BigData Processing & MapReduce in a .NET NoSQL Database

Note: Now you can write .NET code for MapReduce in NosDB. MapReduce allows you to perform complex computations and distribute your load among the database shards.

Big data analytics is being woven into how businesses work, which means organizations are continuously collecting and processing terabytes of data generated from varying sources. The enormity and variety of data adds a lot of computation expense to the business. One SQL query on a single server with huge data set has become a computationally expensive task. Also, depending on the data size and hardware, it can sometimes take days to generate the result.

Because analytics and intelligence tasks access a wide variety of data types from multiple sources, the data-store should also easily handle every type of schema.

  • So, is there a data store than improves big data performance and reduces time?
  • And what other storage options are available besides RDBMS?

This is where a distributed NoSQL database steps in, as it serves as a distributed computational platform as well as a distributed data store.

NoSQL is a Great Answer

NoSQL document databases specialize in storing unstructured data without pre-defined schemas. NoSQL databases also distribute processing power to multiple machines, forming a cluster, based on commodity hardware. This means that instead of processing everything on a single node, a NoSQL database processes on all the nodes of a cluster – and very fast.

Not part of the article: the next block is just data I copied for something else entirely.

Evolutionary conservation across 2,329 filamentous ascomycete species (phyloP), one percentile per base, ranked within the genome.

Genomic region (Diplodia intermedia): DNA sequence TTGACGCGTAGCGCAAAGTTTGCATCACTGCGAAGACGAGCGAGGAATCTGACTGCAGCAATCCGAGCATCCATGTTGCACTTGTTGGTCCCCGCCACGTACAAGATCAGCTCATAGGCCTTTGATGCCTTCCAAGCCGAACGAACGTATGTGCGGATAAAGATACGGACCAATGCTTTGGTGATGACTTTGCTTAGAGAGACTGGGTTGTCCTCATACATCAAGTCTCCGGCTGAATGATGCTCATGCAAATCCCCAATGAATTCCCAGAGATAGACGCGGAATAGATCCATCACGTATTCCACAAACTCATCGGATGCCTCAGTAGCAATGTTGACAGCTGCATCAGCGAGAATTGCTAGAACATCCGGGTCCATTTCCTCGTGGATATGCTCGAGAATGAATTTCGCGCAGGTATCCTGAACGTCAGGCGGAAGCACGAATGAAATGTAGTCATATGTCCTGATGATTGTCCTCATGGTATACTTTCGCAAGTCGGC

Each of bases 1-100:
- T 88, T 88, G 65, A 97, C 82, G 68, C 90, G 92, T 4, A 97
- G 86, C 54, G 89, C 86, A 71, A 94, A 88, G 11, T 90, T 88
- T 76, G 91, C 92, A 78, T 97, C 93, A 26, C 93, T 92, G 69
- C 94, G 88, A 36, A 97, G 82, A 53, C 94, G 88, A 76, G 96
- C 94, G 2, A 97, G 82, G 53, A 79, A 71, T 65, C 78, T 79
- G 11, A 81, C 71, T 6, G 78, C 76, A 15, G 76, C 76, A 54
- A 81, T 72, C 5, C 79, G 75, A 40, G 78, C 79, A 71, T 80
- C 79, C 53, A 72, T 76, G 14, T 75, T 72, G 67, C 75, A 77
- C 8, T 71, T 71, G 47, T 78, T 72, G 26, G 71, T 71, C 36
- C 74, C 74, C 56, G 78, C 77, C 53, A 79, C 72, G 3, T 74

Each node locally processes its assigned “portions” of the distributed data, accumulates the results and generates an answer. Hence distributed computing is a technological advancement which enables big data analytics, and several algorithms have been introduced to implement it.

MapReduce – A Distributed Computing Algorithm

One such algorithm for distributed computing is MapReduce. MapReduce is a server-side framework. The framework includes two separate functions – Map and Reduce.

  • The Mapper processes data locally on the server nodes, in parallel, and sends the processed data to the Reducer.
  • The Reducer runs on a single node to aggregate the data and return the result to the client.

This approach makes extreme data volume and computational complexity a straight forward matter. Because of this MapReduce is now recognized as a standard algorithm by institutions and organizations worldwide, and it is being integrated into many NoSQL databases to handle complex computations. MapReduce has been customized for various technologies and platforms.

MapReduce in .NET NoSQL Databases

NosDB is a 100% native .NET NoSQL database, and as such it hosts a distributed computing environment. Naturally NosDB supports MapReduce. Because of this, data intensive industries such as e-commerce, finance, government and health can get real-time, big data analytics results with native .NET tools.

NosDB’s implementation of MapReduce provides two .NET interfaces as shown below:

  1. IMapper runs on every node in parallel, and transforms values from the local data into meaningful information in key-value pairs.
  2. IReducer runs on a single node and accumulates the results from the Mapper to process the final result. This result is then provided to the client.

With this introduction to how MapReduce works in a distributed environment, you can discover the various ways MapReduce applies to practical business applications. To see how MapReduce helps, let’s take a simple case study.